New high voltage line will connect area substations
Hubbard County growth, cabin renovation and harsh winters have been the impetus behind the construction of a new 115 kV transmission line through the region.
The $21 million, 33-mile high voltage line will connect the Long Lake substation to others along a central Minnesota corridor, said Chuck Lukkarilla, project manager for Great River Energy.
Great River is building the new lines with Minnesota Power, which serves the municipalities in the region. GRE is the power wholesaler, providing electrical service to 28 member distribution cooperatives, including Itasca-Mantrap, which serves the rural areas of the county.
"There's been some issues in the past with low voltages and under voltages," said Dave Kempf, senior transmission planner for GRE, addressing the reliability issue. That was one reason the lines were approved by the Minnesota Public Utilities Commission.
When Great River planners sat down earlier this decade and projected its load forecast, the prognosis was bleak if generators couldn't keep up with demand, according to GRE's regulatory filing. The Certificate of Need was filed in 2005. It was approved the following year after a series of public hearings were conducted.
"We've seen significant growth, especially in the lakes areas, so both MP and GRE have seen a need," Kempf said.
"Most of the transmission built in this area has been built fairly long ago except for some recent updates to the Park Rapids/Hubbard area," he added. "Otherwise the rest of the system is fairly old, been around since the 1980s and before. Some of it dates back to the 1940s."
Power companies have seen 15 to 20 percent growth annually for years, Kempf said, although it has slowed recently. Still, growth in the past two years approaches 10 percent.
"It's based on the conversion of homes and cabins to lakeside homes, a lot of people using electric heat, conversions of electrical equipment like analog TV to high definition plasma TV. It uses more power," he said.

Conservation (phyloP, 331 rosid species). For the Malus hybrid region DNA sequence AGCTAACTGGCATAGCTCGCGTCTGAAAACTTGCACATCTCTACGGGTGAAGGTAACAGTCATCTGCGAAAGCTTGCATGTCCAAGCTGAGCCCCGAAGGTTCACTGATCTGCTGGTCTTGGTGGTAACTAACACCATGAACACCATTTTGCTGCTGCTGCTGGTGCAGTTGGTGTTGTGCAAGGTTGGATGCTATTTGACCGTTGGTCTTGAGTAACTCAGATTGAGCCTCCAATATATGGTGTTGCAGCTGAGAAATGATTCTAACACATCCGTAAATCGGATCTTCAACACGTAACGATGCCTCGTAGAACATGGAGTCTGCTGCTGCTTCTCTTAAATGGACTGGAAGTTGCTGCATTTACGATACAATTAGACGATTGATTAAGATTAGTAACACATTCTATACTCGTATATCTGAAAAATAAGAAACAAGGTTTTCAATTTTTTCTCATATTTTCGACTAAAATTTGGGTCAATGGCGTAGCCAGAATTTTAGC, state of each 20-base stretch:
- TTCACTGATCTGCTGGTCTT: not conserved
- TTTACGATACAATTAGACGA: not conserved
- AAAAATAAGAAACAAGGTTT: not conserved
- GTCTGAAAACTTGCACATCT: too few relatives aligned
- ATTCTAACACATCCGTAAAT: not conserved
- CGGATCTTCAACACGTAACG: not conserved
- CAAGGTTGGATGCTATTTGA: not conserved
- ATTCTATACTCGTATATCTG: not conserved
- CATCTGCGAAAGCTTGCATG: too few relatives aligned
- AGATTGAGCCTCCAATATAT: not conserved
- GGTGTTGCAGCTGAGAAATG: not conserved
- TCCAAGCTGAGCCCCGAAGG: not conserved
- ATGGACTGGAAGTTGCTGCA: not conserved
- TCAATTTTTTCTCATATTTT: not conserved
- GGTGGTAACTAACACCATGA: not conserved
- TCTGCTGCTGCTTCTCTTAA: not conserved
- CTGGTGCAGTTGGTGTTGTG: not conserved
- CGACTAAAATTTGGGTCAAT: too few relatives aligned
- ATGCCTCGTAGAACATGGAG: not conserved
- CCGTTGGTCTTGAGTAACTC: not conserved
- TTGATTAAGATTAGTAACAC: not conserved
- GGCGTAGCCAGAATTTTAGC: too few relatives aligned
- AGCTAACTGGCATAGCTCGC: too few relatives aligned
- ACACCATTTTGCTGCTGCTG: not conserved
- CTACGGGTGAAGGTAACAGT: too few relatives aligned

The redundant line will be triple the capacity of the existing lines, he said. The work should be done by late fall, he said, bringing the system on line for the winter.
"With the cold winter we had (in 2009) we had some very significant use up there," he said of the Hubbard County region.
And agricultural applications, such as the Lamb Weston RDO plant, are also driving the need to more reliable power. Large potato cooling systems take large amounts of electricity to run, Kempf said.
But he also cited growing industrial needs as well.
Additionally, many homeowners have converted propane-heating systems to electrical and off-peak systems, Kempf said.
"In the lakes area, these small cabins are being torn down and Taj Mahals are being put up in place of them," he said.
Even if the conversion of older cabins is to more modest dwellings, many homeowners are installing electric heat options.
Great River has no plans to abandon the existing lines, but smaller distribution lines are being converted to transmission lines to serve the city of Park Rapids, he said.
"The two lines will co-exist so if one of the lines fails the power can flow on the other line," Kempf said.
The overall project has numerous phases. The transmission lines going through Park Rapids eventually run to the Badoura substation. Lines will then run from Badoura to Hackensack, serving Walker and Akeley.
From Hackensack, a line will run through Backus to Pine River, then on to Pequot Lakes.
The cost of the line will be passed on to customers, Great River officials say, but will be minimal compared to the overall cost of upgrading the entire grid, Kempf said.
"My concern is that if the area continues to see double-digit growth we may have to build more," he said.
At the end of this year, trees will be cleared for additional segments of the line. Two of the five substations along the route, at Badoura and near Long Lake, underwent upgrades last summer.